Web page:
Let's look at what happens to a body that sustains severe injuries and see why smiley Band-Aid won't suffice. After you crash land, you notice that your clothes are wet and you feel waves or pain or heat (don't ask how I know). You feel light headed and can't seem to focus. You are suffering from heavy bleeding. When your body loses large volumes of blood, you experience a condition called Hypovolemia.

As your body continues to lose blood, you feel light headed and your hearth, which works much harder to supply oxygen, races and beats faster and faster. Since less blood flows to the extremities, your hands and feed get cold as your body temperature drops and you enter into hypovolemic shock. Then, as your body shuts down you may pass out or become anxious and confused. Finally, your internal organs fail and death approaches. Without your trauma kit you'll soon hear angels singing or end up swimming in lava. In either case you'll be dead.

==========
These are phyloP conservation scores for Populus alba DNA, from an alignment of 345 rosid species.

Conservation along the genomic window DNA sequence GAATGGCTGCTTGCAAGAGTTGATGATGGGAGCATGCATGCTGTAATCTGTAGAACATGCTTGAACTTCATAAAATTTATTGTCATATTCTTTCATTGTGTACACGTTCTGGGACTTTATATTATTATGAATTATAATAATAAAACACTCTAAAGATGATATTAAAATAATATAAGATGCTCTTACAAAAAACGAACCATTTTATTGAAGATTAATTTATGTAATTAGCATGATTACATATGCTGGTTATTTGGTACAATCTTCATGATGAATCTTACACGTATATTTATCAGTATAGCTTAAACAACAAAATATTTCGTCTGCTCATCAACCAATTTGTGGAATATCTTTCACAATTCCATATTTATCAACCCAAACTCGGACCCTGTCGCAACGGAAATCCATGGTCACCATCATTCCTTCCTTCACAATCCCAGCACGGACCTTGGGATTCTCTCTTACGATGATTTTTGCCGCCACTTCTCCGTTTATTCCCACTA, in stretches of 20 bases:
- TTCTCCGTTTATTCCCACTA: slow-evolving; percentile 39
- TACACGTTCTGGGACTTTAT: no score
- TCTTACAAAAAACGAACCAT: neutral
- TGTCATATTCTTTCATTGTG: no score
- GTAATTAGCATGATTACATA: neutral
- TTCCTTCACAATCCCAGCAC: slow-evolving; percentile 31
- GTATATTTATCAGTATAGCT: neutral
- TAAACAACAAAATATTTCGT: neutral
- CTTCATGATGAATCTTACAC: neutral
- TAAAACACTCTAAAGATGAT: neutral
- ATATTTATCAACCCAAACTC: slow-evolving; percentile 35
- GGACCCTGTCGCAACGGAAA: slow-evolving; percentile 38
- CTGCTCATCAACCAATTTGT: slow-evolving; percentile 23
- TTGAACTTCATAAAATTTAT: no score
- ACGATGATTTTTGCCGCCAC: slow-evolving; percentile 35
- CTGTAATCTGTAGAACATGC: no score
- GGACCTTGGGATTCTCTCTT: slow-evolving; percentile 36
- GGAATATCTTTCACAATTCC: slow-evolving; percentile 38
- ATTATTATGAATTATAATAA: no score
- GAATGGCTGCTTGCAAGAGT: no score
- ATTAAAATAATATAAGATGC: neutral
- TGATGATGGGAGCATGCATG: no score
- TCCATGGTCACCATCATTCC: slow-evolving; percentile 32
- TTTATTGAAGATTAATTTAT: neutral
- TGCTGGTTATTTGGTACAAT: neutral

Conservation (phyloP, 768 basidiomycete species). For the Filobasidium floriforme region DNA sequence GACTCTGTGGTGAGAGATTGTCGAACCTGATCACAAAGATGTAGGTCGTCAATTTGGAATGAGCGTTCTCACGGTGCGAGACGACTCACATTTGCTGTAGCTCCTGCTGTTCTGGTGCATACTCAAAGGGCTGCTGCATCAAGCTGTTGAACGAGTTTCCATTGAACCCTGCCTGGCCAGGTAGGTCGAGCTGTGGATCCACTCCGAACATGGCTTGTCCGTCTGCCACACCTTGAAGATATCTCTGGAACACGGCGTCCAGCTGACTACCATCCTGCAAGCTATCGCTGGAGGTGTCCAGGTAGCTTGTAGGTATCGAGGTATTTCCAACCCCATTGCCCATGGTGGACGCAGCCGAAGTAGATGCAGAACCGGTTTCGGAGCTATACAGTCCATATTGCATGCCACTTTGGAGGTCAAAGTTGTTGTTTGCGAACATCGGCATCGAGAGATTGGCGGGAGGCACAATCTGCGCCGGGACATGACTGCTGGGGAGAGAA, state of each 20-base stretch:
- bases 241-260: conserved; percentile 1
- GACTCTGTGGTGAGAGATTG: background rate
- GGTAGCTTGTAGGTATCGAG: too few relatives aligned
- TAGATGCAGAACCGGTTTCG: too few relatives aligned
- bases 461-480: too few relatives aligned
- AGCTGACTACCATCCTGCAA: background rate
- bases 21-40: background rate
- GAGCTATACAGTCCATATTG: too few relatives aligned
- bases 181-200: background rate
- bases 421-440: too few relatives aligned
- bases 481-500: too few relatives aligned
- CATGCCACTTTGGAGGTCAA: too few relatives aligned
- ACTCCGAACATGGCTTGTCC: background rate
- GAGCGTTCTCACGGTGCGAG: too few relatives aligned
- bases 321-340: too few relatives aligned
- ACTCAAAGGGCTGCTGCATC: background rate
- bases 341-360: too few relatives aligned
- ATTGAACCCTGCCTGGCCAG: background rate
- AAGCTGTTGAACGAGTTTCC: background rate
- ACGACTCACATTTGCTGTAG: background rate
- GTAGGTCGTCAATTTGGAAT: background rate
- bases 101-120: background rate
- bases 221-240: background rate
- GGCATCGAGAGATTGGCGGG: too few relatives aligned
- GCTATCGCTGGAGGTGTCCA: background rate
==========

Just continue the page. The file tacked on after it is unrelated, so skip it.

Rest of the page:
If you prepared, and have your first aid survival kit, you may live to tell the tale. We'll look at that emergency survival kit in a moment, but the first thing you must do is stop the bleeding. From experience I can tell you that a deep arterial wound generates a powerful flow of the blood-a gushing river of your life, leaving the body quickly and forcefully. In our scenario, you are suffering from severe bleeding from your thigh or hand. If you have QuikClot, you tear open your trauma kit and yank out the Quikclot packet. You place the QuikClot sponge/bandage directly on the wound and press as hard as you can.